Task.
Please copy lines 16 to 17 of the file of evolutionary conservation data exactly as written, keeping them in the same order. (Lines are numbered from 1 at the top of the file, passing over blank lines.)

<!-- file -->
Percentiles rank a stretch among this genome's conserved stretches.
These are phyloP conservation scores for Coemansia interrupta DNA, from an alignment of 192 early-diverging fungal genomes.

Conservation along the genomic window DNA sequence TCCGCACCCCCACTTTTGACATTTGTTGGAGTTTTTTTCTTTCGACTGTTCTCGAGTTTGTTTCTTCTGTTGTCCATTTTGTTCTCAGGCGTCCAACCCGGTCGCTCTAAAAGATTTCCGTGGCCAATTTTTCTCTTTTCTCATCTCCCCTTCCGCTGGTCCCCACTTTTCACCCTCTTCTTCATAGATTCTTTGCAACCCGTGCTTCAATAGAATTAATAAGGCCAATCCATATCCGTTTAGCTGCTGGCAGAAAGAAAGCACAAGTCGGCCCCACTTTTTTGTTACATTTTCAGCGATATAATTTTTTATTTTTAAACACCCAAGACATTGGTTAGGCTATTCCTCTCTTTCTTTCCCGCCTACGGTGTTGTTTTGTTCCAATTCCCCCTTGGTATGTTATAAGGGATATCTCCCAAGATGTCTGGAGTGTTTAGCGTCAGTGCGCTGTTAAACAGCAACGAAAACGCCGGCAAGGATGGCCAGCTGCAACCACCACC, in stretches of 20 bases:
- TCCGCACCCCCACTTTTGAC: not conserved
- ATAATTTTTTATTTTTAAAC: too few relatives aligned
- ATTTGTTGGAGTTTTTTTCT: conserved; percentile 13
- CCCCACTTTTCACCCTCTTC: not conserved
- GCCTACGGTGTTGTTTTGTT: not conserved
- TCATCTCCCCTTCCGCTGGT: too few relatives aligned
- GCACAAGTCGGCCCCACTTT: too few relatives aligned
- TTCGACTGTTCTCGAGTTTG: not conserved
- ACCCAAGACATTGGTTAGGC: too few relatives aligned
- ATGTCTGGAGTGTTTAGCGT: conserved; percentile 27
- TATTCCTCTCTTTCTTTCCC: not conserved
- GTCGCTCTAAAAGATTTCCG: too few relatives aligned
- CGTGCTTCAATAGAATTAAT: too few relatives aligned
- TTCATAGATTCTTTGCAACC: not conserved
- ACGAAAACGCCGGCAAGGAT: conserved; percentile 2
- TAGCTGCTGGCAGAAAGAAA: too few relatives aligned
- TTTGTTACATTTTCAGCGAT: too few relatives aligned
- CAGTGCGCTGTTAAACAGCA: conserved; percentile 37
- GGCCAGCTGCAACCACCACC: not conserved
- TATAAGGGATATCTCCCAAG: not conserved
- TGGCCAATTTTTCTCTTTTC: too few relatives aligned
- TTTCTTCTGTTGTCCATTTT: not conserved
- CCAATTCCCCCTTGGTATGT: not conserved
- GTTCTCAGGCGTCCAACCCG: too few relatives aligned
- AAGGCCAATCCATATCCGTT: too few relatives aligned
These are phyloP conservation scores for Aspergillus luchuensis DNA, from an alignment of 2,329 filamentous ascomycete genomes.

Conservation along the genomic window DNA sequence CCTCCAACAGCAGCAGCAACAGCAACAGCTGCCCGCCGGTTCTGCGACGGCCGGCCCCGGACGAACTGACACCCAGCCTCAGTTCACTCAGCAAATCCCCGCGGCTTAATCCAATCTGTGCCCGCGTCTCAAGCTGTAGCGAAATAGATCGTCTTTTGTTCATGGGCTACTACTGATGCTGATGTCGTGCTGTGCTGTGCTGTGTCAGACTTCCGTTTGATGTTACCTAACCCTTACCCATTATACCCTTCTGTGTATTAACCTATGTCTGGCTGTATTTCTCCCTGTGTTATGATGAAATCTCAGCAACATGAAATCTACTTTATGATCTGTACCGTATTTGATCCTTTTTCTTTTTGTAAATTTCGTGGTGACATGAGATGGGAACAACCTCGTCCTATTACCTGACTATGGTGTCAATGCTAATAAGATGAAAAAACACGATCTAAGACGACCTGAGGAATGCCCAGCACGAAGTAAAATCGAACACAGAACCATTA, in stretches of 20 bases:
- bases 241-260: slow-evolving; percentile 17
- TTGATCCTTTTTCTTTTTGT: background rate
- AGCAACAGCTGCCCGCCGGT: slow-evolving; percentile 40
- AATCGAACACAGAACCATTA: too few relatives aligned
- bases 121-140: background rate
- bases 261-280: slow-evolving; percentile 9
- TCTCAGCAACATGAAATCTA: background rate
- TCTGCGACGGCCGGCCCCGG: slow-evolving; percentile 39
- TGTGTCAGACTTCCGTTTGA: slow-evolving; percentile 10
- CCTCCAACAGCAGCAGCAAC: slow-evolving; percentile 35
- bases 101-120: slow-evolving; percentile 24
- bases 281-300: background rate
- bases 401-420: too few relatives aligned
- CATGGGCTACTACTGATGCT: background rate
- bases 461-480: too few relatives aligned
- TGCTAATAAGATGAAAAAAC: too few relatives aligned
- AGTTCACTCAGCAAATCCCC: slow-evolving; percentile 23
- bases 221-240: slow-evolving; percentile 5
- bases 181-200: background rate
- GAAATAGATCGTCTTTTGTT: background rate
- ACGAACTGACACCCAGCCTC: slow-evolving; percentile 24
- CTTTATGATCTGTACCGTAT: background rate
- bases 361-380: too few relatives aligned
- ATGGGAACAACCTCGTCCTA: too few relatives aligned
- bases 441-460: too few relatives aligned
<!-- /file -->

- CGTGCTTCAATAGAATTAAT: too few relatives aligned
- TTCATAGATTCTTTGCAACC: not conserved